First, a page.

From the web: J-turn: Overhauling a Sturmey-Archer SW 3-speed Hub
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Old 01-21-21, 01:23 PM
  #23840  
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To add to the SW/AW discussion, according to Tony Hadland (who seems to be *the* authority on Sturmey Archer history), his notes on the SW start with "About 1954/55, Sturmey-Archer withdrew the AW three speed...[and] was replaced by the SW...". Withdrew implies not making them anymore, however later Tony notes: "...the decision was made to cease production of the SW and reinstate the tried and trusted AW. In 1958 the AW returned to the range and by 1960 the SW, like a bad dream, had all but vanished." This implies no AWs between 1955 and 1957 (inclusive).

All sounds good except that I have a bike with a 56 AW, and barnfind also has a 56 AW. So it does appear that while the marketing department wanted to see the SW replace the AW it appears that AWs continued to be available during the "blackout". My opinion is that as the poor reliability of the SW made itself known in 1955 and into 1956, manufacturers demanded supplies of more reliable hubs and the factory either used up spares or started up the AW manufacturing in 1956 while publicly pretending the SW was still going to make it. Its telling that it took until 1960 to stop making the SW even after the AW was reintroduced officially.

I got my quotes from Hadland's book "The Sturmey Archer Story".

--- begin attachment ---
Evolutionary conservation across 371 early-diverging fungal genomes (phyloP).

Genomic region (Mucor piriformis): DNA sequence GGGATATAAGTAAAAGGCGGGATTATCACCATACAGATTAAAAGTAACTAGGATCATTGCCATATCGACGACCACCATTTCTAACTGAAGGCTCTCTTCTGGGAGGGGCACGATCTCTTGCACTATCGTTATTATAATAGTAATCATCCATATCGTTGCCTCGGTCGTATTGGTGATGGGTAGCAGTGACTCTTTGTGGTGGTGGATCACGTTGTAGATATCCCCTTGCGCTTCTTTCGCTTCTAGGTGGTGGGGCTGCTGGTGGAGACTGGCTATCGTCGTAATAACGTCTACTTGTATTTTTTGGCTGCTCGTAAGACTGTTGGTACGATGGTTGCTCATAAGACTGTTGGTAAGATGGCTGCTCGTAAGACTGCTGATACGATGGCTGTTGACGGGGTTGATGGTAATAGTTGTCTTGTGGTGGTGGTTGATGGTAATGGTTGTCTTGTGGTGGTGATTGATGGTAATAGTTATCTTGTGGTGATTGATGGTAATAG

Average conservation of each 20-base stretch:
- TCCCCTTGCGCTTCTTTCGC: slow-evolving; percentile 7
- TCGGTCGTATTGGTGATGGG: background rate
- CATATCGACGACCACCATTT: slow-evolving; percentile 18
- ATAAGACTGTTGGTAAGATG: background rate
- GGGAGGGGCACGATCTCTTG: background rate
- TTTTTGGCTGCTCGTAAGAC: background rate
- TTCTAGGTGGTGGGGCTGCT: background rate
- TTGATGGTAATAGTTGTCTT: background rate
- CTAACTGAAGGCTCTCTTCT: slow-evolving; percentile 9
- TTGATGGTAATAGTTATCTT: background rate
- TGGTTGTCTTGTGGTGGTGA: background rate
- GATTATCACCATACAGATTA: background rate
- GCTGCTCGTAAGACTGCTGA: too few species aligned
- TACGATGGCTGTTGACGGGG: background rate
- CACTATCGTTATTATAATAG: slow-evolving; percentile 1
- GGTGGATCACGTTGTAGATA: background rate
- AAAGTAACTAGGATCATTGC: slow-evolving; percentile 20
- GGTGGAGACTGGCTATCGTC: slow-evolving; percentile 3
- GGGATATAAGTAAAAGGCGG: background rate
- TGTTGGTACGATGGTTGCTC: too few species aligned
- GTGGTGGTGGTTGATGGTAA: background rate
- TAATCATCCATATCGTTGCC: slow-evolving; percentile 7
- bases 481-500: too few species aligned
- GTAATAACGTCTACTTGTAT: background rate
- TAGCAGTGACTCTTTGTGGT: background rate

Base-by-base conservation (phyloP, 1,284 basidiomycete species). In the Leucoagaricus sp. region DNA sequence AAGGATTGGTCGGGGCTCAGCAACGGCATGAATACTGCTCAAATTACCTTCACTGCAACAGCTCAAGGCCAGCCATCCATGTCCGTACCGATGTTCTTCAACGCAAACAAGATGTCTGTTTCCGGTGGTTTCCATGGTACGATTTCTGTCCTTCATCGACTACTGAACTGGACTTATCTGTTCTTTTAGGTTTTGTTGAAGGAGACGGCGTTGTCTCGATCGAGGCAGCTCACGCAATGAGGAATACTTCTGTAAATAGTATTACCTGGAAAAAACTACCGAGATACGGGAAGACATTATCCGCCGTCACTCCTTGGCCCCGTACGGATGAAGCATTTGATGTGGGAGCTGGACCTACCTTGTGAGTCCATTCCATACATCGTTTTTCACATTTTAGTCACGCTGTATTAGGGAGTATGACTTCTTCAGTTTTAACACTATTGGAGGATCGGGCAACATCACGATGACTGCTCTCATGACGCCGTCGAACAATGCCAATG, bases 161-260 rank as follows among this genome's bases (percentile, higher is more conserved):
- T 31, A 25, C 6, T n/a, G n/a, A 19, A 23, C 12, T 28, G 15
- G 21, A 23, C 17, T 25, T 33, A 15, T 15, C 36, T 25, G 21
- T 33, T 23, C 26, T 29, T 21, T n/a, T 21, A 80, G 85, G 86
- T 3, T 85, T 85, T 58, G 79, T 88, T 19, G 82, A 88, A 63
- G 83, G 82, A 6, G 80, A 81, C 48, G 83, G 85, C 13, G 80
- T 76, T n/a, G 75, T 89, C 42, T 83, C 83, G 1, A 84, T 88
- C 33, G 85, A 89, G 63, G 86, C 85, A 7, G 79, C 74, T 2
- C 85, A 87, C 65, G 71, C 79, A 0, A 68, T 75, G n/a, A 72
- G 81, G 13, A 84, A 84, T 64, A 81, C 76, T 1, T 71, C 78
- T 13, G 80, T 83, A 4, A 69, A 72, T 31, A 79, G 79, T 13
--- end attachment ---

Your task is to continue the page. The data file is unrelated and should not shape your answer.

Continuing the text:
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Old 01-21-21, 02:36 PM
  #23841  
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Originally Posted by markk900 View Post
To add to the SW/AW discussion, according to Tony Hadland (who seems to be *the* authority on Sturmey Archer history), his notes on the SW start with "About 1954/55, Sturmey-Archer withdrew the AW three speed...[and] was replaced by the SW...". Withdrew implies not making them anymore, however later Tony notes: "...the decision was made to cease production of the SW and reinstate the tried and trusted AW. In 1958 the AW returned to the range and by 1960 the SW, like a bad dream, had all but vanished." This implies no AWs between 1955 and 1957 (inclusive).

All sounds good except that I have a bike with a 56 AW, and barnfind also has a 56 AW. So it does appear that while the marketing department wanted to see the SW replace the AW it appears that AWs continued to be available during the "blackout". My opinion is that as the poor reliability of the SW made itself known in 1955 and into 1956, manufacturers demanded supplies of more reliable hubs and the factory either used up spares or started up the AW manufacturing in 1956 while publicly pretending the SW was still going to make it. Its telling that it took until 1960 to stop making the SW even after the AW was reintroduced officially.

I got my quotes from Hadland's book "The Sturmey Archer Story".
I wonder if it was a perceived engineering improvement or
a cost cutting measure (fewer parts)?
Whatever the thinking, it certainly backfired.
I have 3 NOS 1953 AW kits at home.


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Old 01-21-21, 04:33 PM
  #23842  
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gster I suspect cost cutting as the new hub was smaller, easier to assemble, etc. So I think the intent was to simplify and save money.
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Old 01-21-21, 08:44 PM
  #23843  
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There's an endless build thread that I started on this one, but thought I'd share the final results. @pastorbobnlnh saved this 1980 Sports from his "Stump Dump" 15 years ago and sent it to me.



Unfortunately, it never seemed to have the right "fizz," and it had to compete with my 1951 Sports "C" Tourist in a matter of months.